However, it must be noted, the humor cuts deeper than the comic British novels of writers like P. When I see something I want, I go for it. Do you understand that? Lastly, what would a novel by Kingsley Amis be without young ladies? Lucky Jim features two such ladies: Margaret and the above mentioned Christine. Margaret teaches history at the college, is rather plain and uses emotional blackmail to tighten her grip on menfolk; Christine is both attractive and connected to an uncle in high places.
To find out just how far Margaret will go with her blackmail and how lucky Jim Dixon will be with Christine and her uncle, you will have to read this comic jewel for yourself.
Kingsley Amis in , age 32, year of publication of Lucky Jim Jim upon waking up with a hangover. Would anyone doubt Kingsley Amis mined his own first-hand experience? Consciousness was upon him before he could get out of the way; not for him the slow, gracious wandering from the halls of sleep, but a summary, forcible ejection. He lay sprawled, too wicked to move, spewed up like a broken spider-crab on the tarry shingle of morning.
The light did him harm, but not as much as looking at things did; he resolved, having done it once, never to move his eyeballs again. A dusty thudding in his head made the scene before him beat like a pulse. His mouth had been used as a latrine by some small creature of the night, and then as its mausoleum. During the night, too, he'd somehow been on a cross-country run and then been expertly beaten up by secret police.
He felt bad. View all 25 comments. Lucky Jim reminds me of The Beatles. I like the Beatles. I enjoy the Beatles. I can recite all the reasons why The Beatles are supposed to be the greatest, most culturally relevant rock band in history. And yet For years I've heard that this novel is the funniest of the 20th century, possibly of all time.
It's had a huge impact on some of my favorite writers and comedians. It sets the standard for satires of class issues. And I did like it. I enjoyed it. It was amusing. There's huge, yawning Beatles-shaped chasm between my expectations of enjoyment of Lucky Jim and my actual enjoyment of Lucky Jim. And maybe it's just that I'm too young, too American to appreciate how radical Lucky Jim was when it was published.
Maybe, like The Beatles, you just had to be there in order to really grasp the full impact of the work View all 12 comments. I laughed once — page ! Wiki : Christopher Hitchens described it as the funniest book of the second half of the 20th century and Toby Young has judged it the best comic novel of the 20th century.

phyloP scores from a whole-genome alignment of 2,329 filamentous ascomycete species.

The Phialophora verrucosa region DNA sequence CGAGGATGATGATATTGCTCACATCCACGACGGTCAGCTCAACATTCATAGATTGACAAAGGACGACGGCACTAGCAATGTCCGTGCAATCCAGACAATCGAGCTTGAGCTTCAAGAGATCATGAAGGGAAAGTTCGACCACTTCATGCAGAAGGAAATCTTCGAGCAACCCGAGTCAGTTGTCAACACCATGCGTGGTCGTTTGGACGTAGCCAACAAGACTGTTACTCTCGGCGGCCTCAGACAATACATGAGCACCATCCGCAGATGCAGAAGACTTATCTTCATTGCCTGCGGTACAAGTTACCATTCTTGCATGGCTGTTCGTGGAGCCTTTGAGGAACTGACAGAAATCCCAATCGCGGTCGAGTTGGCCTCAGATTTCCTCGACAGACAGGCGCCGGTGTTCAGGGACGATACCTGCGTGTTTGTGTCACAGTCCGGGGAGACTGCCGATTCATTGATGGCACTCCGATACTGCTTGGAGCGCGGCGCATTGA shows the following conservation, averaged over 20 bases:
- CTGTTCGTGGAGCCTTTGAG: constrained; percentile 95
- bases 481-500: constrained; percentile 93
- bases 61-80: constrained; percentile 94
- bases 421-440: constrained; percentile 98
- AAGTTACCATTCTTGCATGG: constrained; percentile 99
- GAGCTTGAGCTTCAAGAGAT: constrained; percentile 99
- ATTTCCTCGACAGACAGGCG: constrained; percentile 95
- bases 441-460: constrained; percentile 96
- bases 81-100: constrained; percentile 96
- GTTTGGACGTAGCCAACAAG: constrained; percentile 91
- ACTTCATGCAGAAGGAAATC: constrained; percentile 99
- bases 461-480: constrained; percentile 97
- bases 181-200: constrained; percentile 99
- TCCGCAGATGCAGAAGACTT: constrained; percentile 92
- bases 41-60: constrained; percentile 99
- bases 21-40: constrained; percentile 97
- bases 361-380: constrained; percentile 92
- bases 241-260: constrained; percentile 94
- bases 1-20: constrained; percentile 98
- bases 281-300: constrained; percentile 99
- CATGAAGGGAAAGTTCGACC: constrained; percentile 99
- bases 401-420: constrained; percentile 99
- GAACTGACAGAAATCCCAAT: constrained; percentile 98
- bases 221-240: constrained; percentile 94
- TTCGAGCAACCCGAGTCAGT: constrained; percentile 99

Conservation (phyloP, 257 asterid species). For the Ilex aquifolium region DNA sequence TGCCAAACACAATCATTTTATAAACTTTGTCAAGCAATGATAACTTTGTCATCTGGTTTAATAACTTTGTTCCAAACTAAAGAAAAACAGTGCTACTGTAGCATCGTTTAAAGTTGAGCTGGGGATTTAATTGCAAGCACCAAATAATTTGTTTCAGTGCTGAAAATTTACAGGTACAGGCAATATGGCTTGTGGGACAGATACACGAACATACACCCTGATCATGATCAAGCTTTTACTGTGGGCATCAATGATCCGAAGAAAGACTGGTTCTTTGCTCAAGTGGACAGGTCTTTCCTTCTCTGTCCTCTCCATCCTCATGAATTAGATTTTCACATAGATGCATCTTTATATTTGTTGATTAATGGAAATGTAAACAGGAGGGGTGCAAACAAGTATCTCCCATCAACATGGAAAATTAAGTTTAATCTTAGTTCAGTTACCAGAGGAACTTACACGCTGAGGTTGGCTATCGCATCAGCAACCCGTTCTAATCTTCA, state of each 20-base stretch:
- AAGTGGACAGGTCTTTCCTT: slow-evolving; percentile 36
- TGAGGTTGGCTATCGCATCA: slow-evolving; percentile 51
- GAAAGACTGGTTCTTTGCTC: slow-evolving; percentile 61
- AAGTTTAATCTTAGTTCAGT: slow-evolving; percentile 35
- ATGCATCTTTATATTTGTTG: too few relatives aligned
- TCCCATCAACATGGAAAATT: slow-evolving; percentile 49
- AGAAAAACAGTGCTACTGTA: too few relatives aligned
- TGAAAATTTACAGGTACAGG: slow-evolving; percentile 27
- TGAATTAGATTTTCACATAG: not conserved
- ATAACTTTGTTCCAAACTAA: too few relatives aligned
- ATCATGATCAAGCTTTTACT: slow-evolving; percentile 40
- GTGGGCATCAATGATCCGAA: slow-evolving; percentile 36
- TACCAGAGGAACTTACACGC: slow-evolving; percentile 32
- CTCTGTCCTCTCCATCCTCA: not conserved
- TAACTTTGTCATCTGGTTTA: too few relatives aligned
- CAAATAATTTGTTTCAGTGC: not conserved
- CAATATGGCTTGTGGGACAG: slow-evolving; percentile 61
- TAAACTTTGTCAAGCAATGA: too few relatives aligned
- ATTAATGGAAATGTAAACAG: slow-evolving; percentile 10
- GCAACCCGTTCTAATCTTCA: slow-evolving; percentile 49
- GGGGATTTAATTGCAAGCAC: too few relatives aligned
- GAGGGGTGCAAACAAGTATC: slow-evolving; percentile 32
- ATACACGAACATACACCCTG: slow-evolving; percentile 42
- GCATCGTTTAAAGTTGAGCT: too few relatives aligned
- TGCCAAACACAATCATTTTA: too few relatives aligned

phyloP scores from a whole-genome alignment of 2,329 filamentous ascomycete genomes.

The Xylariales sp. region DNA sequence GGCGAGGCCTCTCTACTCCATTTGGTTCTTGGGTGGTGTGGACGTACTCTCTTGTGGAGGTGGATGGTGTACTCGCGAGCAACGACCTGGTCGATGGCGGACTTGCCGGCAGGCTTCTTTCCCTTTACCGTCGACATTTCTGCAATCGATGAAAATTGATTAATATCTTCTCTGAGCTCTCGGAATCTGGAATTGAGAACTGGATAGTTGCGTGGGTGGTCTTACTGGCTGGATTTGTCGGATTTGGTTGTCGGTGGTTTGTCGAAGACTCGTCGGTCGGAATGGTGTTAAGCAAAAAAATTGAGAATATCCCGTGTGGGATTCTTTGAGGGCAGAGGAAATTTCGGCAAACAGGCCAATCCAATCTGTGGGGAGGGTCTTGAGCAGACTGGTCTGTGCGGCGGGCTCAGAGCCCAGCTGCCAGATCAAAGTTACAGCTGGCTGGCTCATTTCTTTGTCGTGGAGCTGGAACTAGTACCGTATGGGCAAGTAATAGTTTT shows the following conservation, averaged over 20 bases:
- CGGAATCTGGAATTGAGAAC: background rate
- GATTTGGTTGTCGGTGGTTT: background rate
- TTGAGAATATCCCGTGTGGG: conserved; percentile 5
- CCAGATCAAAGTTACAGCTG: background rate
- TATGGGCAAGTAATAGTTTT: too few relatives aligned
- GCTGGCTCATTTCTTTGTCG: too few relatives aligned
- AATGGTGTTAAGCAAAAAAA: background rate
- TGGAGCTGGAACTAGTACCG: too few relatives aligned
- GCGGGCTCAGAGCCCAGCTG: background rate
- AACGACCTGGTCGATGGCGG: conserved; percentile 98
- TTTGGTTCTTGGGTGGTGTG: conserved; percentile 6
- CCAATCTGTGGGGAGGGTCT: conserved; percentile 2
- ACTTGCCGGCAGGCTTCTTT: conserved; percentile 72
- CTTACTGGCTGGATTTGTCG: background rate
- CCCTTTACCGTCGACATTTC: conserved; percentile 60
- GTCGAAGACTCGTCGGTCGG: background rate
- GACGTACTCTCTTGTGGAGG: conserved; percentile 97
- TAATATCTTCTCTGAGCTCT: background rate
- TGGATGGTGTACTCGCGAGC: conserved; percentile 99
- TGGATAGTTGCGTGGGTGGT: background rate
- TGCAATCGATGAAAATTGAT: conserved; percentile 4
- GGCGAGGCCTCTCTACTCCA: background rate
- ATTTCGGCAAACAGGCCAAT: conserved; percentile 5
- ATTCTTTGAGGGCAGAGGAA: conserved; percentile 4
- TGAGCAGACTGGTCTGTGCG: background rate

The Man of Feeling
Goodreads helps you keep track of books you want to read. Want to Read saving…. Want to Read Currently Reading Read. Other editions. Enlarge cover.
Thirty Years of Re-Reading Lucky Jim
SparkNotes is here for you with everything you need to ace or teach! Find out more. Lucky Jim is a novel by Kingsley Amis that was first published in Read a Plot Overview of the entire book or a chapter by chapter Summary and Analysis. Here's where you'll find analysis about the book as a whole. Find the quotes you need to support your essay, or refresh your memory of the book by reading these key quotes. Continue your study of Lucky Jim with these useful links.
Lucky Jim by Kingsley Amis
While our office is shut down due to COVID, we encourage you to purchase this title through bookshop. Click here to order. More than just a merciless satire of cloistered college life and stuffy postwar manners, Lucky Jim is an attack on the forces of boredom, whatever form they may take, and a work of art that at once distills and extends an entire tradition of English comic writing, from Fielding and Dickens through Wodehouse and Waugh. Lucky Jim illustrates a crucial human difference between the little guy and the small man. And Dixon, like his creator, was no clown but a man of feeling after all. Kingsley Amis is so talented, his observation is so keen, that you cannot fail to be convinced that the young men he so brilliantly describes truly represent the class with which his novel is concerned…. They have no manners, and are woefully unable to deal with any social predicament.
SparkNotes is here for you with everything you need to ace or teach! Find out more. Jim Dixon, a junior lecturer in history at a provincial English university in the years after World War II, nears the end of his first year at the school. Dixon has not made a good impression upon the faculty and knows that his superior, the absent-minded Professor Welch, could ask him to leave at the end of term next month. Fearful of making further bad impressions or revealing his inner disgust for Welch, Dixon agrees to give the end-of-term lecture on the theme of "Merrie England" and to stay with the Welches the following weekend for a weekend of music and the arts.